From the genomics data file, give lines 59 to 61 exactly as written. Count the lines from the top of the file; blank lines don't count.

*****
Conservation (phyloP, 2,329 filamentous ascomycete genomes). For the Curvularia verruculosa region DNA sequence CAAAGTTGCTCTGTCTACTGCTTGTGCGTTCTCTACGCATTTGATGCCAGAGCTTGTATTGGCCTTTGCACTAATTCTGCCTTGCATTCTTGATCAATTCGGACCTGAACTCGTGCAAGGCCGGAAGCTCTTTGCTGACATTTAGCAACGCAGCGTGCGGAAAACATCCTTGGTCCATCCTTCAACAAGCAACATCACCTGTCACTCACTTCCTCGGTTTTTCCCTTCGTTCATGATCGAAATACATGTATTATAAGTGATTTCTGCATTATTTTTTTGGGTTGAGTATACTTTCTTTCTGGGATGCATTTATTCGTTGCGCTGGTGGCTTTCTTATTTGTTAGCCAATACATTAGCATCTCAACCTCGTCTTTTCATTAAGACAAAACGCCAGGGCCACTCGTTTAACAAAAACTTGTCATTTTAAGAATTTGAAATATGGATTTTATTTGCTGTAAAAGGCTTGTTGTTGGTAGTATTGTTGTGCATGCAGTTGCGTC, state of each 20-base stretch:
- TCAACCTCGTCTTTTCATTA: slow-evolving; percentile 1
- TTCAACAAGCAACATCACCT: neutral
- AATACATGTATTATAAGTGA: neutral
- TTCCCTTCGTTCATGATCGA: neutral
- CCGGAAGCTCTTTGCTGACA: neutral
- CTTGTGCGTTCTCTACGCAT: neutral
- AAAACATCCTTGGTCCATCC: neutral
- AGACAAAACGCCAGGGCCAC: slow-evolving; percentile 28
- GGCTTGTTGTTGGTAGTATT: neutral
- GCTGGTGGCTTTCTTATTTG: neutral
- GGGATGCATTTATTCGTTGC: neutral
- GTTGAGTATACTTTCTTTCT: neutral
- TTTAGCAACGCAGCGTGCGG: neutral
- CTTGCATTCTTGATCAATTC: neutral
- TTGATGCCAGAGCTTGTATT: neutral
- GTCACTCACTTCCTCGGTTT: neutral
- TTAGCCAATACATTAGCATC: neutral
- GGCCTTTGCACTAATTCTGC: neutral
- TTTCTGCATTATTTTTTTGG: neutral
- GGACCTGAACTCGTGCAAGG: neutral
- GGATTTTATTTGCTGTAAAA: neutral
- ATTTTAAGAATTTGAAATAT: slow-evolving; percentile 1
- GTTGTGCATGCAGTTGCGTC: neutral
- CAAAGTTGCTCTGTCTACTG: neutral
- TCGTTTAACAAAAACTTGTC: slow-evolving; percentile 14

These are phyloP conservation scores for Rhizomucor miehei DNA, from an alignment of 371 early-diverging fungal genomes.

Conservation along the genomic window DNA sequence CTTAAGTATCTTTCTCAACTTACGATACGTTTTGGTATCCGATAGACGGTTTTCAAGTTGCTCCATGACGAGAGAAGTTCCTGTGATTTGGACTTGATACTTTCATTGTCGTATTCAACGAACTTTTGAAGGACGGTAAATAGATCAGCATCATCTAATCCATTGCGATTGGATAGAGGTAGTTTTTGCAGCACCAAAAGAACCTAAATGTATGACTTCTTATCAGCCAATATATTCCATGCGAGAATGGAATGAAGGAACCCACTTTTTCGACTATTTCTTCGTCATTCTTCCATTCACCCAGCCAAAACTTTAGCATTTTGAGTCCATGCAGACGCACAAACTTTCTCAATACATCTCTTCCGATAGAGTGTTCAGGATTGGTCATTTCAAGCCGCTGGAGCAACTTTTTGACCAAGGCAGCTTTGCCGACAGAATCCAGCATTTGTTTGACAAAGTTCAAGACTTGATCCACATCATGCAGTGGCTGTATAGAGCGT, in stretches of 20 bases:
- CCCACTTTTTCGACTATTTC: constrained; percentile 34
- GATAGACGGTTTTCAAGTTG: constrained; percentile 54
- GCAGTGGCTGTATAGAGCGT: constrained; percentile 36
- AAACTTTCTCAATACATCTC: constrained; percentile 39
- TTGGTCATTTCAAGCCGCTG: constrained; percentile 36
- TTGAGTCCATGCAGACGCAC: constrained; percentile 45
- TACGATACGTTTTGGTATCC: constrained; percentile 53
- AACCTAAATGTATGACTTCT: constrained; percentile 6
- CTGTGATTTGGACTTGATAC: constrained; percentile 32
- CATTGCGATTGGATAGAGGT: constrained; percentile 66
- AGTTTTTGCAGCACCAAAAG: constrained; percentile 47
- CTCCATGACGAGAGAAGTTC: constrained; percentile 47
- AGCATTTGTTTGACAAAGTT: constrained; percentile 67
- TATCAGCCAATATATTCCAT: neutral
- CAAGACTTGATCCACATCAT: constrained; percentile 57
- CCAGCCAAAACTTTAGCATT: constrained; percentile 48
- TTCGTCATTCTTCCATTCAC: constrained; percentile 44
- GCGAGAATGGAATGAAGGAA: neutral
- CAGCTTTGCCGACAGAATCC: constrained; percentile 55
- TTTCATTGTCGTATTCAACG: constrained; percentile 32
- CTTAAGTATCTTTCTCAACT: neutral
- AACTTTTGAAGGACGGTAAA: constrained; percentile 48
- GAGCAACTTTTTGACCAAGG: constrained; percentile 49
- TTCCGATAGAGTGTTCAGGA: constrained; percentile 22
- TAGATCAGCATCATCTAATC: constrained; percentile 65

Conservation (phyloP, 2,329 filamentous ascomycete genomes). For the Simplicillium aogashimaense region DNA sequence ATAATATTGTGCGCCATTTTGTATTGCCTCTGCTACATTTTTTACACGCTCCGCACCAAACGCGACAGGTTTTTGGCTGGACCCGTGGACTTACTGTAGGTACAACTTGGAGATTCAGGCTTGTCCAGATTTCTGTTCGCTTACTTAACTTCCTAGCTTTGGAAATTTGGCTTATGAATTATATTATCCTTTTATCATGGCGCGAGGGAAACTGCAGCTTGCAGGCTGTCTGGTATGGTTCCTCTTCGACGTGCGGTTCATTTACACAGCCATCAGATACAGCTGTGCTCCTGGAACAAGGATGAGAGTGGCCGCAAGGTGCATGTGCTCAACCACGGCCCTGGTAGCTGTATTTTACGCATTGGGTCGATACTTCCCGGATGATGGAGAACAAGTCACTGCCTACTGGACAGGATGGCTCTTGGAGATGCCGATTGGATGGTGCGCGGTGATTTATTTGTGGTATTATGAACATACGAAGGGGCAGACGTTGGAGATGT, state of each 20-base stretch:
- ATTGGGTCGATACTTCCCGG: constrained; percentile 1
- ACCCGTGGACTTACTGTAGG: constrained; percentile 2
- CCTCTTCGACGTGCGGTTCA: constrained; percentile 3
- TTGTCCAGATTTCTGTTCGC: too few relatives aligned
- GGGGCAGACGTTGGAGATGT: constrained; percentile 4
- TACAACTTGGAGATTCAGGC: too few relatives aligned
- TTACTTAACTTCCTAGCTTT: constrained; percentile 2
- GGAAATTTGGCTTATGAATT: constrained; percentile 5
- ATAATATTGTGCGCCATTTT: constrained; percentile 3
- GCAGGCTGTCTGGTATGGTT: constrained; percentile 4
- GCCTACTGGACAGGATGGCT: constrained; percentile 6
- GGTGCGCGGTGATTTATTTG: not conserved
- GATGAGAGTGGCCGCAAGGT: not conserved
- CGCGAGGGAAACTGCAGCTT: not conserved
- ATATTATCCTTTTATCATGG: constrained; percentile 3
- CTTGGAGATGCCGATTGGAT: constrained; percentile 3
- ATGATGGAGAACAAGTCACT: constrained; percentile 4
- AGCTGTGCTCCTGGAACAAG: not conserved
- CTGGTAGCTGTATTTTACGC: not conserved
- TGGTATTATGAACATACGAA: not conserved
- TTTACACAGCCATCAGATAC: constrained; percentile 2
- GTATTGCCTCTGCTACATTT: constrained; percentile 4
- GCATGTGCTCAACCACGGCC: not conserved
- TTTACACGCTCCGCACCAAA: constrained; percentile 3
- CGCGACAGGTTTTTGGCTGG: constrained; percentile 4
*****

- GGGGCAGACGTTGGAGATGT: constrained; percentile 4
- TACAACTTGGAGATTCAGGC: too few relatives aligned
- TTACTTAACTTCCTAGCTTT: constrained; percentile 2